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Entering the workforce as a teenager is often an exciting and liberating experience. With this eagerness, though, also comes a lack of smarts in regards to how important it is to save and to have long-term goals. In order to really give your teenager the lowdown on how to be a smart saver as they start their career, consider the following tips.
Talk to a Professional
To give your teenager the lowdown on smarter saving, try talking to a professional at a financial institution such as Heritage Bank. This will allow them to grasp the seriousness of saving rather than just seeing it as another lecture from their parents. Banks will provide working newcomers with some great advice on budgeting, saving tips and tax requirements. And they will be able to explain in detail exactly what having an income now means.
Independence vs. Responsibility
The downside to your teenagers earning an income is that they may take advantage of this new-found freedom. The excitement of having regular sums of money coming into their bank accounts may not be looked at in regards to long-term financial stability, but rather what they can do with this extra cash now.
To demonstrate how this independence also means increased responsibility, have them pay their own way on items you would usually pay for, such as lunch, movie tickets, and gas. They will quickly learn that without smart saving, they can’t afford any of these.
Make It Simple
An easy way to give your teenagers some insight into smarter saving is to show them how simple saving can be. The best way to do this is to help them set up a savings account that will direct debit money from their pay every week, biweekly, or monthly.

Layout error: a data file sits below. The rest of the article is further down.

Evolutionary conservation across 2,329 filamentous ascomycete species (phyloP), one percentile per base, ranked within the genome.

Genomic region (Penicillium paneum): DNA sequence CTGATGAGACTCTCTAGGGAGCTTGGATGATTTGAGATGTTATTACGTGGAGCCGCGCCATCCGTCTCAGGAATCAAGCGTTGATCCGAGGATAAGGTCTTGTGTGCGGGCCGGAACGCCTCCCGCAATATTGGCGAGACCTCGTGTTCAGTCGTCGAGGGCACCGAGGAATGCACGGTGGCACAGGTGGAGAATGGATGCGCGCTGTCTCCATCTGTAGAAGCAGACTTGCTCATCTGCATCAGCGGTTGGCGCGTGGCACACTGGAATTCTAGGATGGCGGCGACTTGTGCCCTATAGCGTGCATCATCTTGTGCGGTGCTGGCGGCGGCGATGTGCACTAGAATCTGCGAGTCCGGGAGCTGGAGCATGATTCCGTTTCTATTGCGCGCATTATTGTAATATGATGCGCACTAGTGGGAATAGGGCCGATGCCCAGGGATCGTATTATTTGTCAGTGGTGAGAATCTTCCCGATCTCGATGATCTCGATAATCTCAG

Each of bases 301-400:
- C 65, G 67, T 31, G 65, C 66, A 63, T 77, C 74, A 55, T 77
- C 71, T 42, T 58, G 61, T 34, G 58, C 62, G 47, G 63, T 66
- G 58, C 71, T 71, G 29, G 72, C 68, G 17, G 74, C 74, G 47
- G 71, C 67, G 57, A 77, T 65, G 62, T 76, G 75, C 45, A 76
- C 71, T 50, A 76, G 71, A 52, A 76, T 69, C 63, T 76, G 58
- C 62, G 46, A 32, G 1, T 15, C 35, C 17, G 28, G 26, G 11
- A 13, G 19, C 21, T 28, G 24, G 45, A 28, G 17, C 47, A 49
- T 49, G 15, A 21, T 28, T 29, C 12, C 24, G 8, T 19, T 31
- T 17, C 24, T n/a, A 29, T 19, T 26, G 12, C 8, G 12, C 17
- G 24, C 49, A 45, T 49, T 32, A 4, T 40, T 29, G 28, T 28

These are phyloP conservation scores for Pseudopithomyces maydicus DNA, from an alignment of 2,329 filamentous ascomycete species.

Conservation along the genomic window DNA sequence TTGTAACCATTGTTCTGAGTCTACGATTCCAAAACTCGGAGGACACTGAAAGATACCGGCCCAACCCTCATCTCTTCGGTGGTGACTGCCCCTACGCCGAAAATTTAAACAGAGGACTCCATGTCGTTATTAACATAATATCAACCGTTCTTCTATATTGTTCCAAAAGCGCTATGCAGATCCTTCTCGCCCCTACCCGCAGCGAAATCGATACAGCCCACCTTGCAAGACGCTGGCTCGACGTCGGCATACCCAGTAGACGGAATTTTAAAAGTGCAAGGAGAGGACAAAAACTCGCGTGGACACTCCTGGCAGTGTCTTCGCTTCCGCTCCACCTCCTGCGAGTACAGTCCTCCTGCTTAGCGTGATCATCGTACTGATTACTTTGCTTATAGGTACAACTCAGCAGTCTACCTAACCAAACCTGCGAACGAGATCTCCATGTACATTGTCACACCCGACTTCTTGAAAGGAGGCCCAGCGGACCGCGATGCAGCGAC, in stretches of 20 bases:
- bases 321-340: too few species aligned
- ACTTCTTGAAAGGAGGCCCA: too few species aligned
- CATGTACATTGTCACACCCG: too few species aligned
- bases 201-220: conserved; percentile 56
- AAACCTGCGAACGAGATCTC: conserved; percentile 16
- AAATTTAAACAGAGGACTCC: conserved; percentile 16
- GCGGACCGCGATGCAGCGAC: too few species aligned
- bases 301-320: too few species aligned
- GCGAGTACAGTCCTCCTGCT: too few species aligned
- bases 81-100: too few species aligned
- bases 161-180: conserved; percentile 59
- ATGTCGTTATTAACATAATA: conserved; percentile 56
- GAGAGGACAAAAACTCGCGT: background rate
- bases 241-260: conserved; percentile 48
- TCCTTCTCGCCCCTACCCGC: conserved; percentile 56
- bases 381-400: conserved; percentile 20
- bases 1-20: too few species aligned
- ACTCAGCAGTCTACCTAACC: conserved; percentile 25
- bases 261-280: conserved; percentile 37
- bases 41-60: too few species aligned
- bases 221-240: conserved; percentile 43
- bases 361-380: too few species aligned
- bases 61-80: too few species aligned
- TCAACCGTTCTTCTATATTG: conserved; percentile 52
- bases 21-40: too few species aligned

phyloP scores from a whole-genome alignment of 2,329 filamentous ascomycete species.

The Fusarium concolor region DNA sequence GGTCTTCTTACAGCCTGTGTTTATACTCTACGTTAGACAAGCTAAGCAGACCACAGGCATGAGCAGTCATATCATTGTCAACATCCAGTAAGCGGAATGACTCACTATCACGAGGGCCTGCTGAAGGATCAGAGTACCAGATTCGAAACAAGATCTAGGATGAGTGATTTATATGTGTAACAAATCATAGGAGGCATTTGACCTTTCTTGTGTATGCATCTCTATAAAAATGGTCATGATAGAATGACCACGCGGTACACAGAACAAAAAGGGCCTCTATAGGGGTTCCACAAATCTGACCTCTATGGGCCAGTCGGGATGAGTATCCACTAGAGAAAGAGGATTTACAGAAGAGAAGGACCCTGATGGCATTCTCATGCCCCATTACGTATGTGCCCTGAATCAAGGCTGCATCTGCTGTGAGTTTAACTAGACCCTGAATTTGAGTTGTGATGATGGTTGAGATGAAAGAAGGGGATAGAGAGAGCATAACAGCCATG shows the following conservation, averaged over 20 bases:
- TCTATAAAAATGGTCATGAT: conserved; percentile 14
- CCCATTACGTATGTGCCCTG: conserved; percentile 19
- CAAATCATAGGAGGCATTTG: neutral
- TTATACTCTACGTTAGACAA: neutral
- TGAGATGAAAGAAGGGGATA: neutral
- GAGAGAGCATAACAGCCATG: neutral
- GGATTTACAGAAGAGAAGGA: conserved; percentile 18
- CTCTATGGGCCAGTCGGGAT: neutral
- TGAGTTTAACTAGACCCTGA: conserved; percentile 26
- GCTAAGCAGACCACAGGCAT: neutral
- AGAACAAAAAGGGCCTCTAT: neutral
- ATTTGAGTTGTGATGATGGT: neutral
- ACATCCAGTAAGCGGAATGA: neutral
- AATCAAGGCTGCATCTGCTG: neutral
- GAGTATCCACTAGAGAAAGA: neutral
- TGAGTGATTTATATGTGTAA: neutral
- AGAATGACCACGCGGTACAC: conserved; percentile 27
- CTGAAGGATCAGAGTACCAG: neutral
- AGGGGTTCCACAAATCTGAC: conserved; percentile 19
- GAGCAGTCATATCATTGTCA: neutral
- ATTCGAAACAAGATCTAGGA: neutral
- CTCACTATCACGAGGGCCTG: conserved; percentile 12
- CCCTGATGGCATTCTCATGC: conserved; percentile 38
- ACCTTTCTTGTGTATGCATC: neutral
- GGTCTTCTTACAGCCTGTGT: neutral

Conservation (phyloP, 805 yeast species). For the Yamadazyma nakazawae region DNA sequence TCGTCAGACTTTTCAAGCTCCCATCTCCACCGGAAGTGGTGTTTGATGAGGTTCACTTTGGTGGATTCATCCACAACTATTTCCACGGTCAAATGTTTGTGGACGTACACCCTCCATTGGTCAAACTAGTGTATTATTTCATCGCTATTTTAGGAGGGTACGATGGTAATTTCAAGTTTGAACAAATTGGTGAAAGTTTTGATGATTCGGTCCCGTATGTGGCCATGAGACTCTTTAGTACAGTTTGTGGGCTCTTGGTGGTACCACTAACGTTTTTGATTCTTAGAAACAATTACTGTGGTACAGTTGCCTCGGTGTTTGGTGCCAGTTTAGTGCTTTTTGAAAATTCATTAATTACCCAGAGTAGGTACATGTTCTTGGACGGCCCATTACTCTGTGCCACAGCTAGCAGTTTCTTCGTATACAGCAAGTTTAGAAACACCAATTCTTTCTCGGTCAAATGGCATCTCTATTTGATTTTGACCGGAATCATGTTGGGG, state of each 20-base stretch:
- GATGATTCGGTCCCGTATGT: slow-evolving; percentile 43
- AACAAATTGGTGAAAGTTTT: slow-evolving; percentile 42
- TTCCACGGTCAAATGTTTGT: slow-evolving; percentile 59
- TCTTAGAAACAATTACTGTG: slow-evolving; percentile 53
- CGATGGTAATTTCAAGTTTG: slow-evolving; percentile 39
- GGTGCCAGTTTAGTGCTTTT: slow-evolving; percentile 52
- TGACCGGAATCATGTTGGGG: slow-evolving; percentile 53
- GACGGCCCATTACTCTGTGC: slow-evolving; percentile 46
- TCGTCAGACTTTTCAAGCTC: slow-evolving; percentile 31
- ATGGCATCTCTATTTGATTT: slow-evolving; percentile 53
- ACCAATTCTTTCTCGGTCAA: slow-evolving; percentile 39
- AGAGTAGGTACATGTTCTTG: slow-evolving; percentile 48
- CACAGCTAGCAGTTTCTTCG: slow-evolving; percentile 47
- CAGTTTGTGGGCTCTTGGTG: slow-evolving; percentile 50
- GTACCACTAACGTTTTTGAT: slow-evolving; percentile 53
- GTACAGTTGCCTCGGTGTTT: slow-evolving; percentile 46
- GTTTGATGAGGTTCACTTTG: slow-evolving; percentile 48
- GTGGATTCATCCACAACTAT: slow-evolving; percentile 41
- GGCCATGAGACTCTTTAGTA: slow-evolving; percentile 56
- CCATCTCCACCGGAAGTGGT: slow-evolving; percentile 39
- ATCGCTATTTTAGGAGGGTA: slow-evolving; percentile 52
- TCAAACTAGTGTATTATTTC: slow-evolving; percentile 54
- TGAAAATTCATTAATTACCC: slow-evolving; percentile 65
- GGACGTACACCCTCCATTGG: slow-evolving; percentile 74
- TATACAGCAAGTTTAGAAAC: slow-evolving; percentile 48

By demonstrating how easy it is to put aside small, regular contributions, your teenager can maintain this approach to saving throughout life. It will also show how easy it is to develop an emergency fund if unexpected expenses occur.
Net vs. Gross
A big potential stumbling block for teenagers entering the workforce is trying to understand the difference between what they earn and what they’ll actually be taking home. The difference between net and gross income is important to know, as it will help in teaching your teenagers about how to start a budget. And budgets are the key requirement to smart saving.
As a parent, you only ever want the best for your children, but as they begin to walk that line between adolescence and adulthood, you feel less and less in control of their choices. Understanding the importance of financial security is one such concern and is often a difficult one to get across to a teenager. So to make sure you can best inform your child of the benefits of smarter saving, be honest, seek help where it’s needed, and discuss rather than lecture.
What are some smarter saving tips you think are important for a teenager to know as they enter the workforce? How have you communicated this with your children? Discuss you answers below.